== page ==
[game_edu] The New "World Processor" (was ESA Foundation Computer and Video Game Scholarship)
pawlicki at cs.rochester.edu
pawlicki at cs.rochester.edu
Mon Mar 2 10:51:46 EST 2009
It's kind of a nice story, but there is an ironic twist.
While we do learn a lot of word processing "on the job", it turns
out that you can take courses formal about it at college.
At most institutions of higher education, what we would call
"word processing" is taught by the computer science (or information
technology) departments. It goes under the heading "CS0" or
"computer literacy". All major publishers have textbooks which
support it (usually MSword, a few have OpenOffice).
Computer Science departments consider these courses "service courses".
They typically are not for CS majors. However, the use of these
"productivity tools" (word processors, spreadsheets, data bases) is
recognized as being useful to all disciplines, that CS departments
So, if we accept the analogy, then one would argue that 20 years from now
everyone at the university would learn the "world processor" from the
CS departments - if they hadn't picked it up in high school - and then
be users of it in their respective disciplines.
PS: I actually *WAS* alive when the first hardware dedicated
word processors and desktop publishing software packages were released.
It wasn't that long ago.
> Hello all,
> I very much like how Ian expressed his point.
> However, I have a slightly different perspective, if you could indulge me
> using a parable.
> Suppose we were alive when the first hardware dedicated word processors
> desktop publishing software packages were released and schools considered
> the next 'wave of the future for writing'. (Well, I was alive then, but
> beside the point.)
> So the different school departments debated which of them should teach
> Since most documents were written in English, the English dept. thought
> should teach this new "word processing".
> But, since most of the written works created by authors (in all languages)
> these new "word processors" were fictional works created purely for
> entertainment, the Multilingual Creative Writing dept. thought they should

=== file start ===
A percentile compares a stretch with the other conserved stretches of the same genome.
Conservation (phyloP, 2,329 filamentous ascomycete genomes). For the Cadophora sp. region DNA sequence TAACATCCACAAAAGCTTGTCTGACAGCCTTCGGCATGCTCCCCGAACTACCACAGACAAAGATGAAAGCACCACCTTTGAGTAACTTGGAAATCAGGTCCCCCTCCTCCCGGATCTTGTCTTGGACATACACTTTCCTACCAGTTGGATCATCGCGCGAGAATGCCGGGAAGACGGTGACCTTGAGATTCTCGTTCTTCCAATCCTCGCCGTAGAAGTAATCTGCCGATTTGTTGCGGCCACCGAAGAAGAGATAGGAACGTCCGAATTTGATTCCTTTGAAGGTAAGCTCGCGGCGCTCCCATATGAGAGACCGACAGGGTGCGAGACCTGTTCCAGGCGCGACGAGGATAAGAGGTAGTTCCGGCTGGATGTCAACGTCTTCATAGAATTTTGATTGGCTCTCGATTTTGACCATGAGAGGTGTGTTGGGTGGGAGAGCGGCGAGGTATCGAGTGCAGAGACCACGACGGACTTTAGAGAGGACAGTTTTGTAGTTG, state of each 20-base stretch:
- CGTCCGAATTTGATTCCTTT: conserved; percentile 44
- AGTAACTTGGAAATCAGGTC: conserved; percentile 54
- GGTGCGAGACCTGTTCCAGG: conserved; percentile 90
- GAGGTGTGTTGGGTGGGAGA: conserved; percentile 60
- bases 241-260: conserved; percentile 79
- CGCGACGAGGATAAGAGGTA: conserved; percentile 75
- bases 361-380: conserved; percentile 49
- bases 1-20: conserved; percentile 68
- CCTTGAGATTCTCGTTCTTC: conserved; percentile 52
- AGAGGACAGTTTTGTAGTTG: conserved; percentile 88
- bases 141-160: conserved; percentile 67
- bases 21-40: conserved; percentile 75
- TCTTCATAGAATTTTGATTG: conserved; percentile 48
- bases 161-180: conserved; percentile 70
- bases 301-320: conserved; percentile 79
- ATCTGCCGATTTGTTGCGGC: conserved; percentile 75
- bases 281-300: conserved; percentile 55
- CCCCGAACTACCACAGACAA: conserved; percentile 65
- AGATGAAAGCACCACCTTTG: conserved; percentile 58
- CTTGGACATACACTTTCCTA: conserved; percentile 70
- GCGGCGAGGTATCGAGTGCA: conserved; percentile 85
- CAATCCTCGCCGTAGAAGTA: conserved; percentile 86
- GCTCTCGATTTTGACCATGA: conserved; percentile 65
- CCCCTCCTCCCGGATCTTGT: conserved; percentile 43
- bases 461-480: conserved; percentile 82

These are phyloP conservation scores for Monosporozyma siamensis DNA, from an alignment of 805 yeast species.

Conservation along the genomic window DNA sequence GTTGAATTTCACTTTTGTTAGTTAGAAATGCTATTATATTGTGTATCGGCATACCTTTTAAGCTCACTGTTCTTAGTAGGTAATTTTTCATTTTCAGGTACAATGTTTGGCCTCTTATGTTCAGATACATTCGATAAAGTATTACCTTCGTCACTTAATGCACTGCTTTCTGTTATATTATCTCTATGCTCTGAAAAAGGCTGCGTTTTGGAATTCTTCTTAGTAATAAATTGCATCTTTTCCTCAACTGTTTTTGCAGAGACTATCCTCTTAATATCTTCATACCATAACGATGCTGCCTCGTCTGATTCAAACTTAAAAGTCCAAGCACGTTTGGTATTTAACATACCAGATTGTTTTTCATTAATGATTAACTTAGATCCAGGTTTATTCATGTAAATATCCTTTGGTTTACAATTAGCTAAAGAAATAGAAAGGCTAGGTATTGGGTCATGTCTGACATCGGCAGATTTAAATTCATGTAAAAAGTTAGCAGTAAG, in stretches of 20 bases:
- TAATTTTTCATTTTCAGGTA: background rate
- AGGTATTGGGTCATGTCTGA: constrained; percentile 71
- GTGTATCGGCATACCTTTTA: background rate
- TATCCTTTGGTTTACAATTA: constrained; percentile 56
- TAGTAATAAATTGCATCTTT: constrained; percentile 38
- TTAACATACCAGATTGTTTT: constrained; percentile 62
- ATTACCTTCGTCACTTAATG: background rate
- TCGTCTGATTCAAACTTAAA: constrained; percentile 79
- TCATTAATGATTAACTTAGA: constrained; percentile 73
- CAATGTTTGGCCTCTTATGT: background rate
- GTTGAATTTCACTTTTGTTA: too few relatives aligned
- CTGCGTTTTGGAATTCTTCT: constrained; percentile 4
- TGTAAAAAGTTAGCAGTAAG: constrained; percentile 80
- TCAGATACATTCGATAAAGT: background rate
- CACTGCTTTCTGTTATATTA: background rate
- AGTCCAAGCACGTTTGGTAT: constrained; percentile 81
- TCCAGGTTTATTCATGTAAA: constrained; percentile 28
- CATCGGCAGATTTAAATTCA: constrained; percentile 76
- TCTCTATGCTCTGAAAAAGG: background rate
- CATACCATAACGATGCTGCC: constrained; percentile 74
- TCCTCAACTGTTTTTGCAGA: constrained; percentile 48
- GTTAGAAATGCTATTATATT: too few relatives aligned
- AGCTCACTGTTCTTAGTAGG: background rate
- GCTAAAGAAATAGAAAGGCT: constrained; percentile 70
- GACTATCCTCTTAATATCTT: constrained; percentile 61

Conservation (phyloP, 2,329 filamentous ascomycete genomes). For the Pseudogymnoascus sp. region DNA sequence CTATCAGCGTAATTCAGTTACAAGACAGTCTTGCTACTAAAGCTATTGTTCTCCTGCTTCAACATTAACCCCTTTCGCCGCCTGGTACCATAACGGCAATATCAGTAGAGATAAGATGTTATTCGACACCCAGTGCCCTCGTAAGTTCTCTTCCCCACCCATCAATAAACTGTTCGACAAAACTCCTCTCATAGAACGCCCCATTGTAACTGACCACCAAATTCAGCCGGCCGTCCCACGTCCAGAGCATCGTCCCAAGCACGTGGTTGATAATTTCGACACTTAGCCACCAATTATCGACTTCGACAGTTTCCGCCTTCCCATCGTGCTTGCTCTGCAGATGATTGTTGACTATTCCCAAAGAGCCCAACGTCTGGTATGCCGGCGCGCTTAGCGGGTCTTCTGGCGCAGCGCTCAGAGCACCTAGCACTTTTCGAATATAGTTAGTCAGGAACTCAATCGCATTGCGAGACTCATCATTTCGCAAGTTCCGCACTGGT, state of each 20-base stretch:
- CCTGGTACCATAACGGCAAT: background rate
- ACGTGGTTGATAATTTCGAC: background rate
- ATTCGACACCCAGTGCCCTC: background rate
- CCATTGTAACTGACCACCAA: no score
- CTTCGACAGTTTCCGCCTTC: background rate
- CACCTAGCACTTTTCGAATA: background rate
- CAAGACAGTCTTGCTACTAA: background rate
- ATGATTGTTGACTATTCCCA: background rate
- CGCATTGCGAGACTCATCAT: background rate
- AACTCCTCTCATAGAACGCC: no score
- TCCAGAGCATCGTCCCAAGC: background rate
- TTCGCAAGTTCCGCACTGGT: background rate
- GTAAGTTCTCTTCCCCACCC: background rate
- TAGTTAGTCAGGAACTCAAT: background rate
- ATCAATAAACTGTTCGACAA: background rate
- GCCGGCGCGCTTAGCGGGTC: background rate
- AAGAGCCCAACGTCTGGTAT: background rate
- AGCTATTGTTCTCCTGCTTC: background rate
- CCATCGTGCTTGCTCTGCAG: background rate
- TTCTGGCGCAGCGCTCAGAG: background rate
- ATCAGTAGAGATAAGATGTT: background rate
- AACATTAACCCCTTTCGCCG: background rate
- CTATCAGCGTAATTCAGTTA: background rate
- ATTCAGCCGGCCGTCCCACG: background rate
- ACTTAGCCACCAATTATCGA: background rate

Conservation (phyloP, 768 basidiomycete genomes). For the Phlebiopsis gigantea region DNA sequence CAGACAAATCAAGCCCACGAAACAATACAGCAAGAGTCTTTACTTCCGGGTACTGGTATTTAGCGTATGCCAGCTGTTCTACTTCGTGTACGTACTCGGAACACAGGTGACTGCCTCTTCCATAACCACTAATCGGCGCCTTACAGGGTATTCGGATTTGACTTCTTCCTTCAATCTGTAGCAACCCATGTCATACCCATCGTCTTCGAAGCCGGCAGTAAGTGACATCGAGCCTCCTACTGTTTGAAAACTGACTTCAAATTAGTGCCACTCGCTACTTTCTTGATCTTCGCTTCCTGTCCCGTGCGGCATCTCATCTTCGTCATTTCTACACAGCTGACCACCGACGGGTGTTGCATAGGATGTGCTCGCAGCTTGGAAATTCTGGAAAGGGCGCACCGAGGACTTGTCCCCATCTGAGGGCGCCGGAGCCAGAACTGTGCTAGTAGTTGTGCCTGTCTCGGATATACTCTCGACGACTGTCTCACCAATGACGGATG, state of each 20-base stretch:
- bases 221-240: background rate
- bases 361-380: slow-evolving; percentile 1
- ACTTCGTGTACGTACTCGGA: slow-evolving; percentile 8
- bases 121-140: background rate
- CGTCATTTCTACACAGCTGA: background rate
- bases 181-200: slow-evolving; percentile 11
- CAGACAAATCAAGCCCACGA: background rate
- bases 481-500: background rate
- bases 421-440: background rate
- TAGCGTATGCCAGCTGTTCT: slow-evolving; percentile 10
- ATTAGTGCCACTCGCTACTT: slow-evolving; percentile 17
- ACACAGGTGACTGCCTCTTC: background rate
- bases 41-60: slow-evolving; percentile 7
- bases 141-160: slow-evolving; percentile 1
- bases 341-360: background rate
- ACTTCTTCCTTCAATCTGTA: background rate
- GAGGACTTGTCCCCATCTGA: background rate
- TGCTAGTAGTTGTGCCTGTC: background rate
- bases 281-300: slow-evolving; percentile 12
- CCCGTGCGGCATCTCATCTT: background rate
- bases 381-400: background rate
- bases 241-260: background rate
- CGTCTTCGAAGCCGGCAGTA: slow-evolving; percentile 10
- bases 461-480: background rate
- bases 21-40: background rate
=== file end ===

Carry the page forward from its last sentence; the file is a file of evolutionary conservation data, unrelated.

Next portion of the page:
> teach "word processing". But, they insisted the software be called
> "entertainment designing/developing software for words", and, for other
> uses of
> "word processors", such should be call "serious entertainment
> designing/developing software for words".
> The CS dept. thought they should teach "word processing" since all "word
> processors" were created by software programmers and the software had
> key-stroke macros and scripts which would make everyone's writing faster
> more accurate.
> The Engineering dept. described how "word processing" documents were
> for explaining the "how" and "why" of their engineering diagrams. So they
> wanted to teach "word processing for engineers".
> Because "word processing" words were the same as hand written words
> really, the
> distinguishing feature of "word processors" were the new resizeable, color
> fonts and layout of illustrations and photos, the Art dept. wanted to
> "word processing" to create the right emotional visual effects.
> Since all words and expressions originated in the mind before ever being
> expressed in the real world and one needed to train the mind and hand in
> new, non-linear form of thinking, the Psychology dept. wanted to teach
> Business folks could use "word processing" to communicate more quickly
> businesses and the government as well, so the MBA dept. wanted to teach
> The Law dept. was afraid that if just anyone used "word processors" it
> lead to confusion, so they want to teach everyone concise, precise ways of
> using the "word processors".
> Because most documents created by "word processors" needed to be printed
> published, the Typography, Printing, and Publishing dept. believed they
> teach "word processing".
> Universities wanted to teach "word processing" to improve scientific
> papers and
> set the "word processing" curriculum standards for other schools.
> The best "word processing" professionals knew that this was an extremely
> technical, complex, and multi-disciplined field and so desired it to be a